However, the acting rescues all. Michael Caine, Gary Oldman and Morgan Freeman perform with their usual competence, which puts them in the upper echelon of most film stars. Christopher Bale achieves an air of menace as Batman and an air of irritating complacency as Bruce Wayne. Aaron Eckhart produces an excellent portrayal of ambivalence - early on he's so praised you're sure he must be up to no good and later on he behaves so abominably you're sure he's going to come through in the end. However, it is Heath Ledger who steals the show - how fitting as the number of times the Joker appears to outwit the forces of law and order before the 'deus ex machina' routine spoils his scheme. Only by 'playing dirty' does Batman etc. bring him down. He verges on the over-playing like Alan Rickman does in 'Die Hard' and 'Robin Hood: Prince of Thieves' and they both stay enough inside acting to dominate the film and walk off with the honours.
To sum it up 'The Dark Knight' is easily worth 4 stars and almost claws its way into 5.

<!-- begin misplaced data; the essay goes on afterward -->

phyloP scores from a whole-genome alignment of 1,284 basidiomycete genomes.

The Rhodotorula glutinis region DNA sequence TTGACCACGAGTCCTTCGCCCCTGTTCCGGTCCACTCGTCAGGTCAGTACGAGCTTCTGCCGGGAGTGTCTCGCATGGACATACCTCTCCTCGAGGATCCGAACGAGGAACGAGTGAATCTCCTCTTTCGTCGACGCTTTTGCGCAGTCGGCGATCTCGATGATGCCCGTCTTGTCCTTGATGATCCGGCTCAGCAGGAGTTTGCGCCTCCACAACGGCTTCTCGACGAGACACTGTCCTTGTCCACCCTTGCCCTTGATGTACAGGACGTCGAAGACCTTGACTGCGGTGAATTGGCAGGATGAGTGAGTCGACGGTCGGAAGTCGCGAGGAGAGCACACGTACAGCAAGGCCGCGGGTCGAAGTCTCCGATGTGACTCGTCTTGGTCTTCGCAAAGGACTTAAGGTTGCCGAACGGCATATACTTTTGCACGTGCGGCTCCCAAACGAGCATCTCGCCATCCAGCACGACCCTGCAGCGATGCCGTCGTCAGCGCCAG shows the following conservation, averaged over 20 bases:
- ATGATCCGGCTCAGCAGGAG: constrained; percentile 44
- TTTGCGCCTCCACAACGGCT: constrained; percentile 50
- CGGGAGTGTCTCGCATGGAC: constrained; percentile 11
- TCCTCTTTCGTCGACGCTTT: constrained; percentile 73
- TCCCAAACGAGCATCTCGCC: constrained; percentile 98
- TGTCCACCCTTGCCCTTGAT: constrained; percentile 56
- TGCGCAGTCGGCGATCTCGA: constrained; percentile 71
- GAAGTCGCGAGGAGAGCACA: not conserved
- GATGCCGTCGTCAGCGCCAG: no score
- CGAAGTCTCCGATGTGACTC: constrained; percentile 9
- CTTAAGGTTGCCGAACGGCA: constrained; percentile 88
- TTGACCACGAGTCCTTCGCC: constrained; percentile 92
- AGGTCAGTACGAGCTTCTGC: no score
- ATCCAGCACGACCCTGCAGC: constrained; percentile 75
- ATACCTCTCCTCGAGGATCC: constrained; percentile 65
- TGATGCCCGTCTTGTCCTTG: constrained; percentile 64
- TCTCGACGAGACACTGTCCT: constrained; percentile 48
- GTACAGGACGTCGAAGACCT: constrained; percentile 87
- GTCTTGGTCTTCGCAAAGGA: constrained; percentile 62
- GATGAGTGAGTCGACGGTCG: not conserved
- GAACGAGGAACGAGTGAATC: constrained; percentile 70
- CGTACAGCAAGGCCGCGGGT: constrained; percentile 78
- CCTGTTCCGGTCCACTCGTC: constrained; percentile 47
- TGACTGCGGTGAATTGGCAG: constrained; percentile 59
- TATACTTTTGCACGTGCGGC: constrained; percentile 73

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on 27 February 2018
As i mentioned on the first movie this is way better than the early film efforts. And the vehicles are just way cool. The tumbler and batbike are wicked. Bale does a decent job tbf, still not sure about the ‘im batman’ type dialogue. But they captured the darkness of this character much better. The tongue in cheek versions are just rubbish
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on 10 July 2014
Batman returns to the screen to confront his arch enemy, the Joker. This psychopathic urban terrorist is a major threat to Harvey Dent being the new District Attorney, Rachael Dawes (Bruce Wayne's love), and to all of Gotham City. Making all this Batman's ultimate battle to fight evil.